The challenges faced by China’s economy have caused its currency to weaken by over 5 percent against the dollar in the current year, bringing the yuan perilously close to the 7.3 mark this month. In response, the central bank has intensified its efforts to safeguard the yuan, employing various measures including its routine currency fixings.
Bloomberg data illustrates that the decline of the offshore yuan is exerting a more pronounced influence on its counterparts in regions such as Asia, Latin America, and the Central and Eastern Europe bloc. The correlation between the Chinese currency and certain other currencies has been observed to be increasing.
As correlations strengthen, the subdued sentiment spillage could potentially impact currencies like the Singapore dollar, Thai baht, and Mexican peso, as stated by Barclays Bank Plc. Magdalena Polan, head of emerging market macro research at PGIM, expressed concern about metal-exposed currencies and remarked:
“Given China’s weaker economy, it’s challenging to hold an optimistic view on Asian economies and currencies.”
According to her, the currency of commodity-driven economies like the Chilean peso and South African rand could face setbacks due to vulnerabilities in the construction sector. The Australian dollar, often seen as a gauge of China’s performance, has experienced a decline of over 3 percent in this quarter, emerging as the weakest performer within the Group-of-10 basket.
Bonds lose appeal
The interest rate reductions implemented by China this year have diminished the attractiveness of its bonds for foreign investors. As a result, these investors have scaled back their involvement in the market and are exploring alternative options within the broader region.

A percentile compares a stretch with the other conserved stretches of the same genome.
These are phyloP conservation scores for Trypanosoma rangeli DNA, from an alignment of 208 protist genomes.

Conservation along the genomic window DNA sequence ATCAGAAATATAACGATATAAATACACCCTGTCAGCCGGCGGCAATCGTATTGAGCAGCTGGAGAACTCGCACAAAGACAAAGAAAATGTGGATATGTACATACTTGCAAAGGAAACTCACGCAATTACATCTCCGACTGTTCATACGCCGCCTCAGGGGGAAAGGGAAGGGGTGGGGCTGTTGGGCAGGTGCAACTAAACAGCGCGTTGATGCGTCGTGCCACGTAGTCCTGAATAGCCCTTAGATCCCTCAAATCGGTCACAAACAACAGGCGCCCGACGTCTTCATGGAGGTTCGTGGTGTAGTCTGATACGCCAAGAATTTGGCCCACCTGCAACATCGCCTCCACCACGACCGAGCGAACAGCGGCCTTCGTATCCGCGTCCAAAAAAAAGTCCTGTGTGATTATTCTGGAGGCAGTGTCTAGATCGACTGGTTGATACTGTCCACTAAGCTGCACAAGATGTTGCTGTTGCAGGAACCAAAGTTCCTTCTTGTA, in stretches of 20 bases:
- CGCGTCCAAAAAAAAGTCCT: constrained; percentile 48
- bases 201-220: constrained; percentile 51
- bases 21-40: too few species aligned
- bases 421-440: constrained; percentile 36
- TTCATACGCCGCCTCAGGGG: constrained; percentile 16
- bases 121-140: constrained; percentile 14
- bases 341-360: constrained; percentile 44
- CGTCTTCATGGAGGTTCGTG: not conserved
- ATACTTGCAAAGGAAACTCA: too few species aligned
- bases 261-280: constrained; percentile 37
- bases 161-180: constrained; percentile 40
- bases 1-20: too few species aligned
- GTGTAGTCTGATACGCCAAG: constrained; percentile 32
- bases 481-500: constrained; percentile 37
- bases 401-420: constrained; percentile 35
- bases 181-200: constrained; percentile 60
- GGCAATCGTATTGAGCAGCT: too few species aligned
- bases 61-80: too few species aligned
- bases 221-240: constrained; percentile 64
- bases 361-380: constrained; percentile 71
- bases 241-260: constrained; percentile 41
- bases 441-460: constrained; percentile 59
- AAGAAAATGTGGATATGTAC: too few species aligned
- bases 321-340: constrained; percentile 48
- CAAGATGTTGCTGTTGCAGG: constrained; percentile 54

Bloomberg calculations indicate that foreign holdings of Chinese sovereign bonds currently represent the smallest proportion of the total market since 2019. As central banks in South Korea and Indonesia approach the end of their interest-rate hiking cycles, global funds have become more optimistic about the local currency bonds of these countries.
A range of companies, including Nike and Caterpillar, have revealed a decrease in their earnings due to China’s economic slowdown. An MSCI index that monitors global firms with substantial exposure to the Chinese market has fallen by 9.3 percent this month, nearly twice the drop seen in the broader measure of worldwide stocks.
Indicators for European luxury goods and the travel and leisure industry in Thailand also mirror the declines in China’s domestic equity benchmark.
“These sectors offer precise indications of how international investors might indirectly engage with China and its economic prospects,” explained Redmond Wong, a market strategist at Saxo Capital Markets in Hong Kong.
Luxury goods companies like LVMH, the producer of Louis Vuitton bags, Kering SA, the owner of Gucci, and Hermes International are especially susceptible to fluctuations in Chinese demand.